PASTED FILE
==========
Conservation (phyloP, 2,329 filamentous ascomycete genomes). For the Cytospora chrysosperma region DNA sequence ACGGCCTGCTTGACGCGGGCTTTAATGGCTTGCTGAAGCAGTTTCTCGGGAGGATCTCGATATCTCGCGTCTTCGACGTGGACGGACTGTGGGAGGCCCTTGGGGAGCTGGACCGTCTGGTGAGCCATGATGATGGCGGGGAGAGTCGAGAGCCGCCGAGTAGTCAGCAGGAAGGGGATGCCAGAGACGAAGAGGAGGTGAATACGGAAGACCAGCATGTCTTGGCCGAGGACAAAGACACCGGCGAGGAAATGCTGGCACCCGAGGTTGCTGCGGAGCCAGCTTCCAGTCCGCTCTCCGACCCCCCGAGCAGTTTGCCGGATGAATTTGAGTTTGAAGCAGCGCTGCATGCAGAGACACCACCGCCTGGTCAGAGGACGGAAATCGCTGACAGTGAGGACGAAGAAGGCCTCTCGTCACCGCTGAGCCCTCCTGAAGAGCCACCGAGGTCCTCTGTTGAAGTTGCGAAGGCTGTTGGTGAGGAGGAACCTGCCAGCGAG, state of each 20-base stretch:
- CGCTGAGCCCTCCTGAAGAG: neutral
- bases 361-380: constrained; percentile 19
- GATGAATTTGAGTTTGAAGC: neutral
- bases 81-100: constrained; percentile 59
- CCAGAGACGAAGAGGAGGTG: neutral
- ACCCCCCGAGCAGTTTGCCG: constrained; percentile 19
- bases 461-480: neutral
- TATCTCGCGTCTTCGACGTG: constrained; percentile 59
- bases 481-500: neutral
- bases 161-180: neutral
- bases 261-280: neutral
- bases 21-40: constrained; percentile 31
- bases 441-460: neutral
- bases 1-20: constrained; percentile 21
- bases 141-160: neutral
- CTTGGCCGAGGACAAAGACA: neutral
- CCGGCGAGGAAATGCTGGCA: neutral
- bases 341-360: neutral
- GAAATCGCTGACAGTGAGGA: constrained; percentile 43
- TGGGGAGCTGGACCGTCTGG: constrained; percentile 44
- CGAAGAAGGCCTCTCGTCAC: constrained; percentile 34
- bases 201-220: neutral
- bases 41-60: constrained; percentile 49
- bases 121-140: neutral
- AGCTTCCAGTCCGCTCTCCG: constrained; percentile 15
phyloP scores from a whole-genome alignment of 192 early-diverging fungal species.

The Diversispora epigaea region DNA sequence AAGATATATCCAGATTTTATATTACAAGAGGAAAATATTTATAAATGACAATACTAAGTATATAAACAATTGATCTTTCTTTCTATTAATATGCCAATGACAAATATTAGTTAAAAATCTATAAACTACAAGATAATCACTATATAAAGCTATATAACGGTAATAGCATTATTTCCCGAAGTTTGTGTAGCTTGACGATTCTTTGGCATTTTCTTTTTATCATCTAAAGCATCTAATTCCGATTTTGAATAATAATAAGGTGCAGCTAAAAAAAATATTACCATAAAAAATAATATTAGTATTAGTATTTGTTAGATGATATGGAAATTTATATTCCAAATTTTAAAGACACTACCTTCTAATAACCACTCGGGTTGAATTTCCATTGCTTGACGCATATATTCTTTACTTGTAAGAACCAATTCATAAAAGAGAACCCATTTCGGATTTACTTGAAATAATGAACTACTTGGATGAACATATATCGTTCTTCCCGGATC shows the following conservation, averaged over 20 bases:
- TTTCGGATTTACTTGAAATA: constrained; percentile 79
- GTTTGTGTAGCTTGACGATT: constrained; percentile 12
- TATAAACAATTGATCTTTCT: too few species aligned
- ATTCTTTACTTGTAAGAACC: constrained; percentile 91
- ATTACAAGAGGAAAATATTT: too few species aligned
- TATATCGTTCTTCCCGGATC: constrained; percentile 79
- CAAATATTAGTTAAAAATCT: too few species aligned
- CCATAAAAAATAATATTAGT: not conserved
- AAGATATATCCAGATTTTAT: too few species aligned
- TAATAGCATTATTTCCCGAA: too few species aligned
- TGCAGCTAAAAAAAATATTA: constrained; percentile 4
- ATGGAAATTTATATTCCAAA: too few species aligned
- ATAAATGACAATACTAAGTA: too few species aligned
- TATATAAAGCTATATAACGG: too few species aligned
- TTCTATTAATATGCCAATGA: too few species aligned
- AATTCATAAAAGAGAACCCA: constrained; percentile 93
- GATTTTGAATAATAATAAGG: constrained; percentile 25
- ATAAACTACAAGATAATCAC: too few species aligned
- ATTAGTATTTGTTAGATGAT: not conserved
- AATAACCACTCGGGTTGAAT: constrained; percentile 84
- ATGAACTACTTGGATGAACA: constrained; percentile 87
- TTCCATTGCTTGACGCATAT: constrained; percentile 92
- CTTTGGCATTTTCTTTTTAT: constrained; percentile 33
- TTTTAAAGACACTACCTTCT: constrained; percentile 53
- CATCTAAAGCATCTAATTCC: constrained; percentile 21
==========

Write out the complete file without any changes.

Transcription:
Conservation (phyloP, 2,329 filamentous ascomycete genomes). For the Cytospora chrysosperma region DNA sequence ACGGCCTGCTTGACGCGGGCTTTAATGGCTTGCTGAAGCAGTTTCTCGGGAGGATCTCGATATCTCGCGTCTTCGACGTGGACGGACTGTGGGAGGCCCTTGGGGAGCTGGACCGTCTGGTGAGCCATGATGATGGCGGGGAGAGTCGAGAGCCGCCGAGTAGTCAGCAGGAAGGGGATGCCAGAGACGAAGAGGAGGTGAATACGGAAGACCAGCATGTCTTGGCCGAGGACAAAGACACCGGCGAGGAAATGCTGGCACCCGAGGTTGCTGCGGAGCCAGCTTCCAGTCCGCTCTCCGACCCCCCGAGCAGTTTGCCGGATGAATTTGAGTTTGAAGCAGCGCTGCATGCAGAGACACCACCGCCTGGTCAGAGGACGGAAATCGCTGACAGTGAGGACGAAGAAGGCCTCTCGTCACCGCTGAGCCCTCCTGAAGAGCCACCGAGGTCCTCTGTTGAAGTTGCGAAGGCTGTTGGTGAGGAGGAACCTGCCAGCGAG, state of each 20-base stretch:
- CGCTGAGCCCTCCTGAAGAG: neutral
- bases 361-380: constrained; percentile 19
- GATGAATTTGAGTTTGAAGC: neutral
- bases 81-100: constrained; percentile 59
- CCAGAGACGAAGAGGAGGTG: neutral
- ACCCCCCGAGCAGTTTGCCG: constrained; percentile 19
- bases 461-480: neutral
- TATCTCGCGTCTTCGACGTG: constrained; percentile 59
- bases 481-500: neutral
- bases 161-180: neutral
- bases 261-280: neutral
- bases 21-40: constrained; percentile 31
- bases 441-460: neutral
- bases 1-20: constrained; percentile 21
- bases 141-160: neutral
- CTTGGCCGAGGACAAAGACA: neutral
- CCGGCGAGGAAATGCTGGCA: neutral
- bases 341-360: neutral
- GAAATCGCTGACAGTGAGGA: constrained; percentile 43
- TGGGGAGCTGGACCGTCTGG: constrained; percentile 44
- CGAAGAAGGCCTCTCGTCAC: constrained; percentile 34
- bases 201-220: neutral
- bases 41-60: constrained; percentile 49
- bases 121-140: neutral
- AGCTTCCAGTCCGCTCTCCG: constrained; percentile 15
phyloP scores from a whole-genome alignment of 192 early-diverging fungal species.

The Diversispora epigaea region DNA sequence AAGATATATCCAGATTTTATATTACAAGAGGAAAATATTTATAAATGACAATACTAAGTATATAAACAATTGATCTTTCTTTCTATTAATATGCCAATGACAAATATTAGTTAAAAATCTATAAACTACAAGATAATCACTATATAAAGCTATATAACGGTAATAGCATTATTTCCCGAAGTTTGTGTAGCTTGACGATTCTTTGGCATTTTCTTTTTATCATCTAAAGCATCTAATTCCGATTTTGAATAATAATAAGGTGCAGCTAAAAAAAATATTACCATAAAAAATAATATTAGTATTAGTATTTGTTAGATGATATGGAAATTTATATTCCAAATTTTAAAGACACTACCTTCTAATAACCACTCGGGTTGAATTTCCATTGCTTGACGCATATATTCTTTACTTGTAAGAACCAATTCATAAAAGAGAACCCATTTCGGATTTACTTGAAATAATGAACTACTTGGATGAACATATATCGTTCTTCCCGGATC shows the following conservation, averaged over 20 bases:
- TTTCGGATTTACTTGAAATA: constrained; percentile 79
- GTTTGTGTAGCTTGACGATT: constrained; percentile 12
- TATAAACAATTGATCTTTCT: too few species aligned
- ATTCTTTACTTGTAAGAACC: constrained; percentile 91
- ATTACAAGAGGAAAATATTT: too few species aligned
- TATATCGTTCTTCCCGGATC: constrained; percentile 79
- CAAATATTAGTTAAAAATCT: too few species aligned
- CCATAAAAAATAATATTAGT: not conserved
- AAGATATATCCAGATTTTAT: too few species aligned
- TAATAGCATTATTTCCCGAA: too few species aligned
- TGCAGCTAAAAAAAATATTA: constrained; percentile 4
- ATGGAAATTTATATTCCAAA: too few species aligned
- ATAAATGACAATACTAAGTA: too few species aligned
- TATATAAAGCTATATAACGG: too few species aligned
- TTCTATTAATATGCCAATGA: too few species aligned
- AATTCATAAAAGAGAACCCA: constrained; percentile 93
- GATTTTGAATAATAATAAGG: constrained; percentile 25
- ATAAACTACAAGATAATCAC: too few species aligned
- ATTAGTATTTGTTAGATGAT: not conserved
- AATAACCACTCGGGTTGAAT: constrained; percentile 84
- ATGAACTACTTGGATGAACA: constrained; percentile 87
- TTCCATTGCTTGACGCATAT: constrained; percentile 92
- CTTTGGCATTTTCTTTTTAT: constrained; percentile 33
- TTTTAAAGACACTACCTTCT: constrained; percentile 53
- CATCTAAAGCATCTAATTCC: constrained; percentile 21